Skip to content

Milk and Mother Nature are under attack in Canada

Many Canadians like to start the day off with a milky brew at one of nearly 4,000 Tim Hortons coffee shops across Canada. Some of us have felt good about the fact that our beverage contained an emblem certifying “100% Canadian milk.” After all, the Brazilian-owned “Timmy’s” has long hoisted the Canadian flag as part of its brand-building efforts. 

However, unknown to most, there is a separate distribution system that gets Tim Hortons bottled iced coffees to some 10,000 corner stores, supermarkets and gas bars. These drinks are made with milk from the United States. It’s supplied by U.S. based Fairlife/Coca-Cola. Ottawa quietly gave its blessing to this plan back in 2018 by providing a five year licence to the corporations involved. Last to know about this scheme – and only after it was a fait accompli – were Canadian dairy farmers. Many Tim Hortons iced coffee fans still don’t know.

As climate catastrophe beckons, hundreds of thousands of single-use plastic iced coffee bottles have flooded into Canada’s mishmash of recycling programs. As a National Geographic study published just after the arrival of the new drinks made clear, “A whopping 91% of plastic isn’t recycled – most becoming trash and litter.” Before issuing the licence to Tim Hortons, our federal government knew that there is no disputing that climate disaster lies ahead. The just-released 2019 Liberal Platform has a section titled, “A Ban on Single Use Plastics,” illustrative of the fact that top government officials continue to be very worried about the damage being done by single-use plastics, both here and overseas.

At the recent UN Climate Action Summit in New York, Swedish teenage climate activist Greta Thunberg lit into world leaders for their “business as usual” approach in the face of the environmental catastrophe. The next Canadian government will need to act quickly to review the federal licensing of the Tim Hortons deal before millions more single-use plastic bottles get discarded along roads and waterways in this country.

Along with the garbage consequences for Canada, the imported U.S. milk product will also contribute to the degradation of agricultural land, thereby supporting harmful practices of the U.S. agriculture model for dairy. This U.S. factory farm model is also fuelling the demise of the small-scale farmer south of the border.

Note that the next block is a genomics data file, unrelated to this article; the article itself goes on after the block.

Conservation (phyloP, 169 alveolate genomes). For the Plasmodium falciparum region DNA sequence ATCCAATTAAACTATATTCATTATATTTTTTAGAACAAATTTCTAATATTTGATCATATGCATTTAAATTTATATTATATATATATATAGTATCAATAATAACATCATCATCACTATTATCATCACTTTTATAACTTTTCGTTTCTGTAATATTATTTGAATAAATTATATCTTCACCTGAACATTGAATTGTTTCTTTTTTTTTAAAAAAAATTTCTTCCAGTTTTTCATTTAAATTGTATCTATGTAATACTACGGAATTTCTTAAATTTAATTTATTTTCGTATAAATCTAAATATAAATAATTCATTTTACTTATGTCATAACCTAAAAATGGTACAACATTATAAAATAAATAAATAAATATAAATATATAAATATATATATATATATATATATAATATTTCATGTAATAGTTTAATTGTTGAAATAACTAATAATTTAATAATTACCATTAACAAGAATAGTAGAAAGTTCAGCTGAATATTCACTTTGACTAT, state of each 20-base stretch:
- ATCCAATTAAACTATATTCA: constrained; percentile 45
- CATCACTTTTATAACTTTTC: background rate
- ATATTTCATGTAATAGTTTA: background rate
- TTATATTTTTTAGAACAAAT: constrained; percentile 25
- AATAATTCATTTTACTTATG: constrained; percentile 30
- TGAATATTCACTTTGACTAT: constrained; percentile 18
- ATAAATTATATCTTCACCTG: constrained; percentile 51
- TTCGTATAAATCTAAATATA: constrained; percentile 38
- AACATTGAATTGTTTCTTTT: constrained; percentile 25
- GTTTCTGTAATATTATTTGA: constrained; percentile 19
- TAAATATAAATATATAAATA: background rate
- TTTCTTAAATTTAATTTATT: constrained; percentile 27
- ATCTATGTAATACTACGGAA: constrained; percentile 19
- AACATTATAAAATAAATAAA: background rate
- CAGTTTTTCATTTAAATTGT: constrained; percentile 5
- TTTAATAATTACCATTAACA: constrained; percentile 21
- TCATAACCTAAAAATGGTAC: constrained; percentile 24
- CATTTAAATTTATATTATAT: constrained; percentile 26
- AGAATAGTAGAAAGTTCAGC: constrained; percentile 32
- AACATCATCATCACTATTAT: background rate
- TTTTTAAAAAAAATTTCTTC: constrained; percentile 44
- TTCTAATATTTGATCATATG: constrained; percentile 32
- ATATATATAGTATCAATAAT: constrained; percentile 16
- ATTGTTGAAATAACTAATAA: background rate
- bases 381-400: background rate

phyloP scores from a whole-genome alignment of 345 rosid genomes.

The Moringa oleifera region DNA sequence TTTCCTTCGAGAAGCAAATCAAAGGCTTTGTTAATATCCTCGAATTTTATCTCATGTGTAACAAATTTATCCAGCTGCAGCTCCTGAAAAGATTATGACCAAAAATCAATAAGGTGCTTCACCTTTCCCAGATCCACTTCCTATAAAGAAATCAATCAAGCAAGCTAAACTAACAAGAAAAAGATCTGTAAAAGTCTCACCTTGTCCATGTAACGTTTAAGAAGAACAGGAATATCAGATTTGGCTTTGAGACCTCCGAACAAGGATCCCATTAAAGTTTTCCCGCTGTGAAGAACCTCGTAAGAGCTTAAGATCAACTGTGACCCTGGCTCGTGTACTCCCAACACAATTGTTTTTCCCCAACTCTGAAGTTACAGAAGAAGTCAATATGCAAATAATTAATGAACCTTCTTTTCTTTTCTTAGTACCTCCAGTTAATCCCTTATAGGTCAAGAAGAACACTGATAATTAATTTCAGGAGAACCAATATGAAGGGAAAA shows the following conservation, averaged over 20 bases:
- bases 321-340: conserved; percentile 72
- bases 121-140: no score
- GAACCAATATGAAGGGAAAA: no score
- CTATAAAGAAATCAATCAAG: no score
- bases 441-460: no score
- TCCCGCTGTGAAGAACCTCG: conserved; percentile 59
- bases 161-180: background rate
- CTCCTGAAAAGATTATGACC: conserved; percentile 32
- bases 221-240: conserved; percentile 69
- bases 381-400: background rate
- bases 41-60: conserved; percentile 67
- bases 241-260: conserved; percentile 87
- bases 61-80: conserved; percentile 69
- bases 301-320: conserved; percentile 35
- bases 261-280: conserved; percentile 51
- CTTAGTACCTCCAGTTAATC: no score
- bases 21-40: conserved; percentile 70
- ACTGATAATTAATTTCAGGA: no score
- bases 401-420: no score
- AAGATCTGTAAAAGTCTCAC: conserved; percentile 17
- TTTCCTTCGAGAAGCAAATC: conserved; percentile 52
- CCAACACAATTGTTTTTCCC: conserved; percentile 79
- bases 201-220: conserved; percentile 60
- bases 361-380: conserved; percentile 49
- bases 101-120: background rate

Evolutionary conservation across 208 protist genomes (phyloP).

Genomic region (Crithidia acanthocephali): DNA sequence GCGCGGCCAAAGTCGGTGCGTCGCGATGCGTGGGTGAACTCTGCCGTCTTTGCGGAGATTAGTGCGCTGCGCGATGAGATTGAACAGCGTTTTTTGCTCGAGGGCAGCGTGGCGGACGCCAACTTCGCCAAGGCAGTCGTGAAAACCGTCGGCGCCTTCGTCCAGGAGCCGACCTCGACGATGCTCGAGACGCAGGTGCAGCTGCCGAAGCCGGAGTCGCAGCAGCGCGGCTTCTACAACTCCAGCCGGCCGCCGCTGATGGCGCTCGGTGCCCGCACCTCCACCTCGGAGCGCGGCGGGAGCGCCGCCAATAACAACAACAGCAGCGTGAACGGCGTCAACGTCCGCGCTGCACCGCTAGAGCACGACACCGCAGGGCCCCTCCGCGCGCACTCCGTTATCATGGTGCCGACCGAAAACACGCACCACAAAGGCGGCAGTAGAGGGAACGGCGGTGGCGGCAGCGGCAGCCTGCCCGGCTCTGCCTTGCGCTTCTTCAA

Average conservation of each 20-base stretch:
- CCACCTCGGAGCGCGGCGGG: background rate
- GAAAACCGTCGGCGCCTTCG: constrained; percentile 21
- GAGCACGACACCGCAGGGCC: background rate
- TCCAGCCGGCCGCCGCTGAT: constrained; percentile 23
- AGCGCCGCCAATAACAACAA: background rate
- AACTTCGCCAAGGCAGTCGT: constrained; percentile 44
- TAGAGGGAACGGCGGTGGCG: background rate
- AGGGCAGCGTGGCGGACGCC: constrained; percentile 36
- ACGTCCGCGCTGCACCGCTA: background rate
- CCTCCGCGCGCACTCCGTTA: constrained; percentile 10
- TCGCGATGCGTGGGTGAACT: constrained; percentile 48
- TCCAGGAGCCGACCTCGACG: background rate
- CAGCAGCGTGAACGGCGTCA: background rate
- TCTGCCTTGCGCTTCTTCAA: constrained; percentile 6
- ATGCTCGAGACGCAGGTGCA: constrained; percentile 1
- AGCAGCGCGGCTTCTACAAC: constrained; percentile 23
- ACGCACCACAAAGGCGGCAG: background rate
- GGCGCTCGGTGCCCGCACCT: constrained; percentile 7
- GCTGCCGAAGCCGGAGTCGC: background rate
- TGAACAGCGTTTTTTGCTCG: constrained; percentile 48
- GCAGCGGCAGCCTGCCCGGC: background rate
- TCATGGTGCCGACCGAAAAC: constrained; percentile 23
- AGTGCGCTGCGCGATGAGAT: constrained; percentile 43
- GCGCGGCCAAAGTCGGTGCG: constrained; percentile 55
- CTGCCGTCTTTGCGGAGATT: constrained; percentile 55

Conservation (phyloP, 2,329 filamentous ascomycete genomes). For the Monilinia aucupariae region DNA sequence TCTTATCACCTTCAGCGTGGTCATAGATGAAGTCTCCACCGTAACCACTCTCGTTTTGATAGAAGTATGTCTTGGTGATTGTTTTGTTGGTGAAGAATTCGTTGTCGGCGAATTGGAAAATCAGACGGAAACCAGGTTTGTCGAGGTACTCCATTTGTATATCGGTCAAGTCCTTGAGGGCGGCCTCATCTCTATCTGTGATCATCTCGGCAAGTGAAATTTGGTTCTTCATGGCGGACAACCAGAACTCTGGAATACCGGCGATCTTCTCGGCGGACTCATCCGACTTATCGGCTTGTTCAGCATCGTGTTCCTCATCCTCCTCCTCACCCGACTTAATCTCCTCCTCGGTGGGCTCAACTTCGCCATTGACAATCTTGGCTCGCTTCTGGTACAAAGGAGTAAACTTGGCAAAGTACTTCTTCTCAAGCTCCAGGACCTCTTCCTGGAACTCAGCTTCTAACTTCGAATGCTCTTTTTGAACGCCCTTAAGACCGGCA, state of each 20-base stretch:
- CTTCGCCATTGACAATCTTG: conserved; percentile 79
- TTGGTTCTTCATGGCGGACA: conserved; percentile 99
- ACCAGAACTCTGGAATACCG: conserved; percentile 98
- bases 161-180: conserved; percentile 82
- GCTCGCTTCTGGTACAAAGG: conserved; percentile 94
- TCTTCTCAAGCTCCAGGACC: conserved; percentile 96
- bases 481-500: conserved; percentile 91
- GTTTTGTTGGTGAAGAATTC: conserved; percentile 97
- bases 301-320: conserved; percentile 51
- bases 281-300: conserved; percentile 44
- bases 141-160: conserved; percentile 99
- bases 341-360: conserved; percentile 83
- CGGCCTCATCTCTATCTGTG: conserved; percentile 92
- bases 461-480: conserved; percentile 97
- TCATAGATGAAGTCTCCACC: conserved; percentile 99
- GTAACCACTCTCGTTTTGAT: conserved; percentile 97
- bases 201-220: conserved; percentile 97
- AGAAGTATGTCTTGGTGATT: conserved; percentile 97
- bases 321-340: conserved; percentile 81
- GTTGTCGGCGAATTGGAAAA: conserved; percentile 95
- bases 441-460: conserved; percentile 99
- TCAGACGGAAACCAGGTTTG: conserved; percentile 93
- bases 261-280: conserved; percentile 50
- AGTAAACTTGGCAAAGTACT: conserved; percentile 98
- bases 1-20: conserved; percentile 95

This disturbing year-old federal licensing agreement with Tim Hortons represents a corporate end-run around Canada’s supply management system, a 50 year-old dairy arrangement has brought price stability to small Canadian producers through quotas and import controls. It is not surprising that even today the average size of a Canadian dairy herd is less than 100 cows. This stands in marked contrast to the U.S.’s mega milk production platforms where the number of cows kept in close quarters with no access to green pastures often surpasses 30,000. 

The ecological impacts of such factory farms in the U.S. are profound, as are the risks passed on to Canadians who ingest milk laced with antibiotics to control inevitable outbreaks of disease. Antibiotic-resistant bacteria, boosted in part by the use of antibiotics as preventive agents, constitutes an alarming medical crisis. Past campaigning by the Council of Canadians and other organizations has meant that Bovine Growth Hormone (BGH), legal in the States, has not been permitted in milk produced in Canada. 

In addition to the environmental and health-related dangers of this flood of milk from south of the border, this deal has meant that Canadian dairy farmers are missing out on an additional source of income. The federal government admits that concessions it made in recent trade agreements have hit the farm community especially hard, promising compensation. The last straw for Canada’s dairy producers and consumers looms if, following the October 21 federal election, NAFTA 2:0 is ratified. Then this nightmare scenario would become common practice. As Greta Thunberg said, “How dare you.”

This guest blog was written by Rick Arnold, Chair of the Trade Group of the Northumberland Chapter of the Council of Canadians.